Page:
States Can, In Effect, Make The Treasury Pay For Cost Sharing Reductions
Many have noted that Trump has the strange idea that he can destroy the US health care financing system & people will blame Obama. I actually think he is wrong about this — many polls show that a solid majority of US adults say they will Republicans responsible (yes I know it’s unfair to think they have the responsibility just because they have all the power).
But before that comes the question of whether Republicans can destroy the ACA without repealing the bill. I think there is a weak point in their strategy (and there is no doubt this is the the Trump administration’s strategy). The Federal Government does not regulate the premiums insurance companies may charge if the participate in the exchanges. Even if only very sick people buy insurance on the exchanges, state regulators can allow insurance companies to make a profit by charging gigantic premiums. If only very sick people with income less than 4 times the poverty line buy insurance on the exchanges, then the Federal Government will pay the huge increase in premiums due to adverse selection. I don’t see any way the Trump administration can stop this without changing the law (or how they can change the law having repeatedly failed).
Already states including Oregon, California and Alaska have allowed insurance companies to raise premiums to compensate for Trump’s decision to welch on CSR payments (who would have thought Trump would refuse to fork over money that is owed ???). In particular, they are allowing increases of the premium on silver plans — the premium which determines the subsidies.
I should cite @xpostfactoid https://twitter.com/xpostfactoid who has been making this argument on Twitter.
I don’t see a limit on what state insurance commissioners could do if they decided to play hard ball. In particular, they can allow gigantic premiums without hurting people with income over 4 times the poverty line if the market segregates and some insurance companies sell only on the exchanges (to people getting subsidies) and some only directly (setting market insurance rates).
What if a regulator approved a premium of $ 1,000,000 a month ? This would create no problem for people with income under four times the poverty line — they would pay the same function of their income as now and the Treasury would pay the rest. No one who didn’t get a subsidy would come close to the exchange (or that company which is required to charge the same if it sells directly to prevent blatant fraud). Now the insurance company wouldn’t be able to keep the money — the minimum medical loss ratio of 80% means they get only 25% what health care providers get. However, unless I am confused, the excess is sent to policy holders not the Treasury.
I may be confused, but I think the only things which has been preventing this raid on the Federal Treasury are norms of fairness and a desire to not inconvenience unsubsidized upper middle class consumers by forcing them off the exchange. I’d guess the second factor is more important.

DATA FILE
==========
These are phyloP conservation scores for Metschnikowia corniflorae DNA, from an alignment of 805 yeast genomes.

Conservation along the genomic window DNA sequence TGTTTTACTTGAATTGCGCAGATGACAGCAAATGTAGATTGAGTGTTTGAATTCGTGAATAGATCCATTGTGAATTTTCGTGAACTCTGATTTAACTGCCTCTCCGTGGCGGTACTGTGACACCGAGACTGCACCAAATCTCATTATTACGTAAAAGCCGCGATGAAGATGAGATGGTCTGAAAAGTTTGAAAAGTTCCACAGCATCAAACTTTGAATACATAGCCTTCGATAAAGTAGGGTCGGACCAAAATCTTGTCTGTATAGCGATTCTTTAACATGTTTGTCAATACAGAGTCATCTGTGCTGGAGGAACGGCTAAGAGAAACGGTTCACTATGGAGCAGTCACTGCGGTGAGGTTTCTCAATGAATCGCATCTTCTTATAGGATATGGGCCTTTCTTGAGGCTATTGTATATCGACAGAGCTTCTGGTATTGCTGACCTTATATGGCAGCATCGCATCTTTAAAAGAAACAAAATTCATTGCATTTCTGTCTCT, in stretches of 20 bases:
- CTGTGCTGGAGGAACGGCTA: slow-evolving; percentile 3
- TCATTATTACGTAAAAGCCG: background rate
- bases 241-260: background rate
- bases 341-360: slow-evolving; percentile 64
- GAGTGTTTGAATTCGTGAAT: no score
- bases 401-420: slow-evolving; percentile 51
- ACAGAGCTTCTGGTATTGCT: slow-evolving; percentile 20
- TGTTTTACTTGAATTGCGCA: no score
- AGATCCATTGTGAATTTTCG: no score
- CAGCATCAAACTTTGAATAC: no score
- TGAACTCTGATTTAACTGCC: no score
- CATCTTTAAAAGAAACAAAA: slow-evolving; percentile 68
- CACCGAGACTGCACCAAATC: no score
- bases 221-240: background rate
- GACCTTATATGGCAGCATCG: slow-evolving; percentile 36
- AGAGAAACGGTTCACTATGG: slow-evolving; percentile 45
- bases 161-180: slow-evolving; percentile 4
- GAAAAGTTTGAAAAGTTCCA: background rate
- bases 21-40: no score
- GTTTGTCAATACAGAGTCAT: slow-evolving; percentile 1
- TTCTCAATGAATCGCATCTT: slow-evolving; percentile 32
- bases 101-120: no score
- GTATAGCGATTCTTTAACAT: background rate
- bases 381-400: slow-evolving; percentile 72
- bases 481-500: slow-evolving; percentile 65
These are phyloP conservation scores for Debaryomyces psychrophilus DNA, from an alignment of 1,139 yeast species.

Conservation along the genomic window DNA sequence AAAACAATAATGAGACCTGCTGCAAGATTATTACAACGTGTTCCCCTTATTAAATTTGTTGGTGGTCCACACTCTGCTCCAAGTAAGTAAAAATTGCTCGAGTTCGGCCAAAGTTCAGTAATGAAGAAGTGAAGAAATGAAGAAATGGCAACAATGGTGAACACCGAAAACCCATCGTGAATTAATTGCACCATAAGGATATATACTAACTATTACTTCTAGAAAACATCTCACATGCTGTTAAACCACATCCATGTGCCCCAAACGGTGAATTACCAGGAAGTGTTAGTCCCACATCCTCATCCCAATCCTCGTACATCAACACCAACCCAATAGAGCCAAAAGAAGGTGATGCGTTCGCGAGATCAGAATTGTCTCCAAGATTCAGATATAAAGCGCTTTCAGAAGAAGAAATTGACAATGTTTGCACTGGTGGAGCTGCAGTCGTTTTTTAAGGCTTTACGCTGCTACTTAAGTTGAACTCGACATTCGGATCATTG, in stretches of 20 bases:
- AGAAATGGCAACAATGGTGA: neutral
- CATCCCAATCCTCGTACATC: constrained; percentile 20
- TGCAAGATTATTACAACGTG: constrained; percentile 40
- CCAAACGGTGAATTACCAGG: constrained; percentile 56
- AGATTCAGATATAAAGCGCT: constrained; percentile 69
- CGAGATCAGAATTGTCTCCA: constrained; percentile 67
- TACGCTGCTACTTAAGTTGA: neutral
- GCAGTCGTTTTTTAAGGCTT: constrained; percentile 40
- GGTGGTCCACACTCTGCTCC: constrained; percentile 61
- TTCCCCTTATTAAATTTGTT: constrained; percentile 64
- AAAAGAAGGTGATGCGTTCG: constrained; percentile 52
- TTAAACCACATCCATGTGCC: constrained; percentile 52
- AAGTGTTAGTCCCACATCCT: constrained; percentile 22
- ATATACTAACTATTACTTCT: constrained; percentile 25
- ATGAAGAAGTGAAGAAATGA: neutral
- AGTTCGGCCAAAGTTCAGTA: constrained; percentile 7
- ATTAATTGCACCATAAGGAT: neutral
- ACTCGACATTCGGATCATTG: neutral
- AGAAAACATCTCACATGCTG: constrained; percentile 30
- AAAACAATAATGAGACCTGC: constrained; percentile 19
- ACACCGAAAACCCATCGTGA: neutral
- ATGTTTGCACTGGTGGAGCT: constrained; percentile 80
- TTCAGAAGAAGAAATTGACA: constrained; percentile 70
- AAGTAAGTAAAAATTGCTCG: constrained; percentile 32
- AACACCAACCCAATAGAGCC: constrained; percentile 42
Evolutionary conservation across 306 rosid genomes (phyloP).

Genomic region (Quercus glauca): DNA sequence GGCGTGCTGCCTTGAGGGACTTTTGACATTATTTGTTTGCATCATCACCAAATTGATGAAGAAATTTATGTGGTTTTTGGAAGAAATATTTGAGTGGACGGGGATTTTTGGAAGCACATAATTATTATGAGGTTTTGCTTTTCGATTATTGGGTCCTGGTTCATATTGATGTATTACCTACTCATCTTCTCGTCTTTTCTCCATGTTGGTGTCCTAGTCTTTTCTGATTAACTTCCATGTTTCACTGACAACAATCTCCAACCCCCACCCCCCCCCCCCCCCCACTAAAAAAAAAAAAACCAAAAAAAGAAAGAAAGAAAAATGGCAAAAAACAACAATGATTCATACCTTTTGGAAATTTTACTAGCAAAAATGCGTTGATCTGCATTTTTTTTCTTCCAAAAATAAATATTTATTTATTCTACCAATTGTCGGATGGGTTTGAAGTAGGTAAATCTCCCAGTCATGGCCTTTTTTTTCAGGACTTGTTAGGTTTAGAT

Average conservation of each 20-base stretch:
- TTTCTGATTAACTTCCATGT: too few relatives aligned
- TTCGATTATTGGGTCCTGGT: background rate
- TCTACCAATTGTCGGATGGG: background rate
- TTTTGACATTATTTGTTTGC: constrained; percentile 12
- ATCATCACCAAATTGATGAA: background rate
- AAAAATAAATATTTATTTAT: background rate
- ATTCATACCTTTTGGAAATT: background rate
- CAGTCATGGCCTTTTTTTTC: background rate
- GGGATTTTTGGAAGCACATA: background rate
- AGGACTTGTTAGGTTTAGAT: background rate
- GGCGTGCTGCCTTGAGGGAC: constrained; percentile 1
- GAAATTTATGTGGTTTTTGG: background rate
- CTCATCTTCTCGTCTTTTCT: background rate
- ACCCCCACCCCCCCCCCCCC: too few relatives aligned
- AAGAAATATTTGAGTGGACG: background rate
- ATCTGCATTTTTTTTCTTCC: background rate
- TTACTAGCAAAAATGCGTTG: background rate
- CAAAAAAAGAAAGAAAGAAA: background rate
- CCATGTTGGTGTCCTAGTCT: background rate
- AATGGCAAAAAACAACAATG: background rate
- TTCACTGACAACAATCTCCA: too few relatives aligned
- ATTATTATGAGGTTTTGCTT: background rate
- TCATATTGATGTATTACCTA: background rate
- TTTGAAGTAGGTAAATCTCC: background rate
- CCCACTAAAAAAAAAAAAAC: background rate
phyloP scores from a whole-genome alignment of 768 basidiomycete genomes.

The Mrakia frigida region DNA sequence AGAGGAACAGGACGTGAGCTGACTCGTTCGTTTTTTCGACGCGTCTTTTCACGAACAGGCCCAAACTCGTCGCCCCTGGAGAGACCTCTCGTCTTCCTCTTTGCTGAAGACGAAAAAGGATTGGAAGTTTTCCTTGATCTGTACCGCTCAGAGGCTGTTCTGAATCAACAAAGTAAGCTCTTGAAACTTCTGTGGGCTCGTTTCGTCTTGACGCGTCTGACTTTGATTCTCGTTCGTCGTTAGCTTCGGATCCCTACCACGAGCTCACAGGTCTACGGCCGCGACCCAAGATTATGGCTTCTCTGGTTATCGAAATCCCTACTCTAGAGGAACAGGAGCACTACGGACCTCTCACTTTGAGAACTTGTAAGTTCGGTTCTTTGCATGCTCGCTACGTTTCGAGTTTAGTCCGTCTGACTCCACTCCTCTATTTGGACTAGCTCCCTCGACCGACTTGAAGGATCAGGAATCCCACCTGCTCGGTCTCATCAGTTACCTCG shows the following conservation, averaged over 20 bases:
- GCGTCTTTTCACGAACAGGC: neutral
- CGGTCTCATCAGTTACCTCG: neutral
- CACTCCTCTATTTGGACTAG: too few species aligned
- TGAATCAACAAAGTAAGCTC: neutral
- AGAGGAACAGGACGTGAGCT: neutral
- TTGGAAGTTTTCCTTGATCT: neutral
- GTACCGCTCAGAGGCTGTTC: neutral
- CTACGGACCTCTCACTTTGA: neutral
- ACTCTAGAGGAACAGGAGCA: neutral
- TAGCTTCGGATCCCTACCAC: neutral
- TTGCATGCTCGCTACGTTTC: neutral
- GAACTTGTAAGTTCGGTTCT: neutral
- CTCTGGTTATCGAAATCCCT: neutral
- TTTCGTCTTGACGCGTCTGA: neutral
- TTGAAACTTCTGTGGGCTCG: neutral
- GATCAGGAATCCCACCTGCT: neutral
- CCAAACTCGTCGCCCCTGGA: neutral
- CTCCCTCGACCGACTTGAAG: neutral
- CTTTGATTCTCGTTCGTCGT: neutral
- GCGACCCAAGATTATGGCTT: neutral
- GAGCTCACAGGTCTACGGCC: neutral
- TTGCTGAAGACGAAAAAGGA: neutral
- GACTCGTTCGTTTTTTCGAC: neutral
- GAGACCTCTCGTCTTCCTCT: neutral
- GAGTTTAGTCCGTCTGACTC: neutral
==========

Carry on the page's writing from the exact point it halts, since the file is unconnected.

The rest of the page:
But if the alternative is a collapse of the individual market *and* Trump is, as usual, ignoring norms by not paying what is owed, then I think neither barrier will hold.
I am sure they won’t go to the blatant million dollar raid on the Treasury. But I am also sure that state regulators can (and some will) make the Federal Government bear more than 100% of the cost of Trump’s stunt.
I think this is basically correct although there were supposed to be caps on the rate of increase, gdp + 0.5% comes to mind. Changing the rules like this would seem to open that up. Also I believe allowable increases are under control of the state while subsidies are guided by law.
Look, the ACA allows for compensation for premiums based upon where you sit in relation to FPL. If you are above 400% FPL, you may be screwed if the state does not tell insurance companies they can not increase rates.
Trump’s move there is more noise than anything else. Part of it is unconstitutional and will be rejected eventually.
He is desperate like Bill Clinton was in 1993-94 to do anything. Voters wanted him to be a “modern'(acceptance of Civil Rights) day dixiecrat and he didn’t get the message until 1995. Trump may never make it to the next term with his issues, but he better take heed of what happened over Clinton’s first term. Clinton would love todays electorate; Supporting increased public investment, a “Dutch” health care system, Clinton tax rates and controlled, but steady increasing inflation adjusted spending
The cost of COBRA insurance was not very reasonable, so I have been on exchange insurance twice now. Since I found jobs again I ended up returning my 3 months of subsidies when I filed my taxes.
The point is that the individual market is not just people who are guaranteed subsidies. Dean Baker has also pointed to statistics of people voluntarily working part time as another group who use the exchange.
Dean Baker does not always get it right with his wishes, dreams, and hypotheticals. Cobra was never reasonable. Were you out of work when you received the subsidies? If so, why did you return the subsidies? What you did was an allowable reason to get insurance later than the cut off date. It is possible if your income for the remainder of the year in > 400% FPL. To me, that is a flaw. You should be allowed to keep it if out of work.